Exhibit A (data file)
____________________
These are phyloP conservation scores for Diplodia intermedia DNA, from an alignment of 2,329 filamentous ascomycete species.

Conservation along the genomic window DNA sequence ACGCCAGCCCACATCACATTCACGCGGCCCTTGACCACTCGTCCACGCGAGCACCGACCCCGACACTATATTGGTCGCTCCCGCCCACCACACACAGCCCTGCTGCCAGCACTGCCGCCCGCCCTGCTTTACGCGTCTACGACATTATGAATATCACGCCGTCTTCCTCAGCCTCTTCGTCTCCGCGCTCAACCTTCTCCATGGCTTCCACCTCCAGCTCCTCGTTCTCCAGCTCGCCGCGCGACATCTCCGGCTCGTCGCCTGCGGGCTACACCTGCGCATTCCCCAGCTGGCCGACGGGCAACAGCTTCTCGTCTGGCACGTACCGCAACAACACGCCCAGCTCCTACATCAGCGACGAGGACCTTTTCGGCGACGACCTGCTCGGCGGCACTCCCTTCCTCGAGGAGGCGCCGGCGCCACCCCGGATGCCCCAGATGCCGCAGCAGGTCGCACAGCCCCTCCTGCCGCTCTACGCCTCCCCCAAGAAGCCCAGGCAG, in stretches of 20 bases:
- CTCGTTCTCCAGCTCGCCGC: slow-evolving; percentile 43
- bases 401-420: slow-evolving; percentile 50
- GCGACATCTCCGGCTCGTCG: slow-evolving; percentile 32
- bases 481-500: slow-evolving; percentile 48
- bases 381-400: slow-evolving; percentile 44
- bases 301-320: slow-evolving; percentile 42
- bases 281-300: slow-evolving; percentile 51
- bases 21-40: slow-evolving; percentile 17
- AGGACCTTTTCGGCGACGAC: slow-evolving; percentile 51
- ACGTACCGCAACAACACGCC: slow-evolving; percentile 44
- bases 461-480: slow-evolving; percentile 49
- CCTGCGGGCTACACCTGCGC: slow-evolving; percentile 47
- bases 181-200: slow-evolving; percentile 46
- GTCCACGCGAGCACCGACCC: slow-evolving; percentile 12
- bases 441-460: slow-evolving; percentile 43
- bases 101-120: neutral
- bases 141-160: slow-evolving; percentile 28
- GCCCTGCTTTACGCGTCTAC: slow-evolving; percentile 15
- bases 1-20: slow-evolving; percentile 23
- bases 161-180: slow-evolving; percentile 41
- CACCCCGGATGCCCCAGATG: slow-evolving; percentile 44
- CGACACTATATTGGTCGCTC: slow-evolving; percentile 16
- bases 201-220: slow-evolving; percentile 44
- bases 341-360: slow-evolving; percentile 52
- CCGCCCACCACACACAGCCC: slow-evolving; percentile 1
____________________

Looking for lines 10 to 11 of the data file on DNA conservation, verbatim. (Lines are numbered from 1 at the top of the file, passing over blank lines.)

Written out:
- bases 21-40: slow-evolving; percentile 17
- AGGACCTTTTCGGCGACGAC: slow-evolving; percentile 51